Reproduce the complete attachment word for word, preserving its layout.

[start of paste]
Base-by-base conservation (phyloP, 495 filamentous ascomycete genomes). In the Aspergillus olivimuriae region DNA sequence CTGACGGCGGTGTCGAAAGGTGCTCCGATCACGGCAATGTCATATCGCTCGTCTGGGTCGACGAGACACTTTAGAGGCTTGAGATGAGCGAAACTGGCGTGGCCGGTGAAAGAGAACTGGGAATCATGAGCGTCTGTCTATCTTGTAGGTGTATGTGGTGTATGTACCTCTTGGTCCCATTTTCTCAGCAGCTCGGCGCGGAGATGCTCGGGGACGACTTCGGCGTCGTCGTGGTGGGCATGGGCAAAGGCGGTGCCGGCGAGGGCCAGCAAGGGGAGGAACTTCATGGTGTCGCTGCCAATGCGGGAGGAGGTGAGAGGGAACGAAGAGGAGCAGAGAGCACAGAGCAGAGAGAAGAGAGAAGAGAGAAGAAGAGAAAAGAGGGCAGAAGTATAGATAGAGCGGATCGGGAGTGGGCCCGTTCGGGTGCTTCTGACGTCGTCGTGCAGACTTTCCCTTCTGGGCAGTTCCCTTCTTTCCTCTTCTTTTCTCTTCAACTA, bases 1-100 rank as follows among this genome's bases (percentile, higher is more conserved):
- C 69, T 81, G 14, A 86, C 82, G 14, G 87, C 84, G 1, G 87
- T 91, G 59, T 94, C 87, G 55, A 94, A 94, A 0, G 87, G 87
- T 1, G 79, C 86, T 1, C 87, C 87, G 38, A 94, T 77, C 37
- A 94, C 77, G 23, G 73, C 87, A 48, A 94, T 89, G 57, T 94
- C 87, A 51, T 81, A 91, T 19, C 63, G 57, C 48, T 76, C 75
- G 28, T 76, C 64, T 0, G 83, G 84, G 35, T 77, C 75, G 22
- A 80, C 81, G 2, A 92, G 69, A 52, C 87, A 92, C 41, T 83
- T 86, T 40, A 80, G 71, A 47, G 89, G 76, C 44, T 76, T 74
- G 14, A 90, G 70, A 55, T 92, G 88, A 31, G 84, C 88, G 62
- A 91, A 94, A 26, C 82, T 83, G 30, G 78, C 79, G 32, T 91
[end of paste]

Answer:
Base-by-base conservation (phyloP, 495 filamentous ascomycete genomes). In the Aspergillus olivimuriae region DNA sequence CTGACGGCGGTGTCGAAAGGTGCTCCGATCACGGCAATGTCATATCGCTCGTCTGGGTCGACGAGACACTTTAGAGGCTTGAGATGAGCGAAACTGGCGTGGCCGGTGAAAGAGAACTGGGAATCATGAGCGTCTGTCTATCTTGTAGGTGTATGTGGTGTATGTACCTCTTGGTCCCATTTTCTCAGCAGCTCGGCGCGGAGATGCTCGGGGACGACTTCGGCGTCGTCGTGGTGGGCATGGGCAAAGGCGGTGCCGGCGAGGGCCAGCAAGGGGAGGAACTTCATGGTGTCGCTGCCAATGCGGGAGGAGGTGAGAGGGAACGAAGAGGAGCAGAGAGCACAGAGCAGAGAGAAGAGAGAAGAGAGAAGAAGAGAAAAGAGGGCAGAAGTATAGATAGAGCGGATCGGGAGTGGGCCCGTTCGGGTGCTTCTGACGTCGTCGTGCAGACTTTCCCTTCTGGGCAGTTCCCTTCTTTCCTCTTCTTTTCTCTTCAACTA, bases 1-100 rank as follows among this genome's bases (percentile, higher is more conserved):
- C 69, T 81, G 14, A 86, C 82, G 14, G 87, C 84, G 1, G 87
- T 91, G 59, T 94, C 87, G 55, A 94, A 94, A 0, G 87, G 87
- T 1, G 79, C 86, T 1, C 87, C 87, G 38, A 94, T 77, C 37
- A 94, C 77, G 23, G 73, C 87, A 48, A 94, T 89, G 57, T 94
- C 87, A 51, T 81, A 91, T 19, C 63, G 57, C 48, T 76, C 75
- G 28, T 76, C 64, T 0, G 83, G 84, G 35, T 77, C 75, G 22
- A 80, C 81, G 2, A 92, G 69, A 52, C 87, A 92, C 41, T 83
- T 86, T 40, A 80, G 71, A 47, G 89, G 76, C 44, T 76, T 74
- G 14, A 90, G 70, A 55, T 92, G 88, A 31, G 84, C 88, G 62
- A 91, A 94, A 26, C 82, T 83, G 30, G 78, C 79, G 32, T 91